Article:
February 6, 2013 by Admin
Advertisers looking to find the right recipe for success with their Super Bowl ads should take a lesson from the playbook of social media marketing that occurred during the 2013 Super Bowl. This year’s big game commercials will be the benchmark. Moving forward, incorporating social media mentions into the ads, campaign strategies and maintaining a live presence during large events will become the norm.
This year, more than half of the Super Bowl commercials mentioned or incorporated social media into their ads in some way. At least half of the commercials mentioned Twitter and included a hashtag to encourage further engagement. A few mentioned their Facebook channel, and YouTube and Instagram each had one mention. Social media really helps the brands stretch the potential and make the most of the average of $4 million spent on 30 seconds of the Super Bowl commercials between posting either the full commercials or teaser spots on YouTube before the game actually airs to running contests and voting online after the commercials premier on game day. This adds life to the commercial and increases the consumer engagement with the brand or product. The dominance of Twitter in the social media mentions of the Super Bowl ads represents the growing connection between television viewers and Twitter users. According to SocialGuide, there were around 26.1 million Super Bowl-related tweets generated during the game by 5.28 million unique Twitter users.
For brands, it should now be obvious that just including social media in your advertisement is not the end of the story, it is the beginning. Social media managers, and likely the entire executive marketing team for brands should be on hand during events like the Super Bowl to take advantage of advertising opportunities and engage with the viewers that are using social media to interact with the company. The infamous blackout in the Superdome may not have been good news for the game, the NFL, or New Orleans, but it certainly ended up great news for companies that took advantage of it on Twitter. Enter Oreo, with their tweet that will go down in history as one of the smartest social media moves ever. A simple 4 word tweet with a brilliantly crafted image garnered a huge social media windfall.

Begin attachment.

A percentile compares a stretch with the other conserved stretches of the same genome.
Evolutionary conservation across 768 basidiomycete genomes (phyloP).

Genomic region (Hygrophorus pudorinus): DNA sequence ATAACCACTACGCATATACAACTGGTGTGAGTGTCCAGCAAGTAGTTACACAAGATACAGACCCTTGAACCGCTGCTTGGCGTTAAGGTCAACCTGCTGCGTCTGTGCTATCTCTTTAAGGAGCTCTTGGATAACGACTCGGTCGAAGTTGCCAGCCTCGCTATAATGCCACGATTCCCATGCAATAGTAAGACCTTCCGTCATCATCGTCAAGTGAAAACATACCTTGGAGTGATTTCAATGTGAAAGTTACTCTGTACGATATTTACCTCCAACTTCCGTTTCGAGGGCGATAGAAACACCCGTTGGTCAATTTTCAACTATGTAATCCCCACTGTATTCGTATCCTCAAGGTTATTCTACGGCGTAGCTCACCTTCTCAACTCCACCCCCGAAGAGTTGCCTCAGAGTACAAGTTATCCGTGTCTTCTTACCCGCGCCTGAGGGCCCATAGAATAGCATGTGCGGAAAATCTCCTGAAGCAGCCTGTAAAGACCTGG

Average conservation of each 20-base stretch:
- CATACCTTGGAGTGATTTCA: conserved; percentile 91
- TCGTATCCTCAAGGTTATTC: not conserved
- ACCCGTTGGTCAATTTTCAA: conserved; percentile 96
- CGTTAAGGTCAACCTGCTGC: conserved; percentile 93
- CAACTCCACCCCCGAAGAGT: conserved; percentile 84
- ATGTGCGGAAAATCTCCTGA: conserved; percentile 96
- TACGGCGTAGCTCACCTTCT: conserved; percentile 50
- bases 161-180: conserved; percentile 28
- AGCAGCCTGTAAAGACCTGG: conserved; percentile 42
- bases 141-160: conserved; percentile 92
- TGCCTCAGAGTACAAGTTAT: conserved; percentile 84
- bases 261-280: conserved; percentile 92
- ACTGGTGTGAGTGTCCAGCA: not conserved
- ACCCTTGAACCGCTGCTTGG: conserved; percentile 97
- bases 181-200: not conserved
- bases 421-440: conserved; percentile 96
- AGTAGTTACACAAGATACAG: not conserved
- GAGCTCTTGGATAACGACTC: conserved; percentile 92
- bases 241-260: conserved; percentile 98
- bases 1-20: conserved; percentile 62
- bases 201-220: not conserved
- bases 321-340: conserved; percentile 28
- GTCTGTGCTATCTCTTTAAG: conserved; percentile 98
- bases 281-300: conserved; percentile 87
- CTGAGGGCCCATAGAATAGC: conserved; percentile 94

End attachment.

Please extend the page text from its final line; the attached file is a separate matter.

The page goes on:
As you can see from the image, Oreo’s blackout tweet received almost 16,000 retweets and almost 6,000 favorites. It was an amazing compliment to their Super Bowl ad, which also received a large amount of attention with their Instagram tie in, asking viewers to vote via the online image service for their favorite part of the cookie along with the #CookieThis and #CreamThis hashtag campaign. Oreo wasn’t the only company to capitalize on the idle time during the blackout.
Twitter announced that it only took 4 minutes for advertisers to start bidding on the term “power outage”. Other companies capitalized on the opportunity as well. Tide tweeted “We can’t get your #blackout, but we can get your stains out.” Audi decided to take a stab at competitor and fellow Super Bowl commercial advertiser Mercedes Benz USA, since they hold the title sponsor of the Superdome arena where the Super Bowl was held and tweeted, “Sending some LEDs to @MBUSA Superdome right now.” Walgreens found that even though they did not have a Super Bowl commercial that they could also gain some attention from the situation with some quick thinking and took to Twitter with “We do carry candles. #SuperBowl” followed by “. . . we also sell lights. #SuperBowl”. With these news making events that stole the thunder from the actual news event, social media will never be the same again.
The Super Bowl is the only time of the year that television viewers show interest in commercials, not only taking the time to watch them during the big game, but actually looking forward to seeing what the latest commercial will be. They search them out ahead of time and after they have aired, watch them again and vote for their favorite. This is a complete contrast to the rest of the year when TV viewers will do everything possible to avoid commercials, so if the brands do not take advantage of this, consider their $4 million wasted.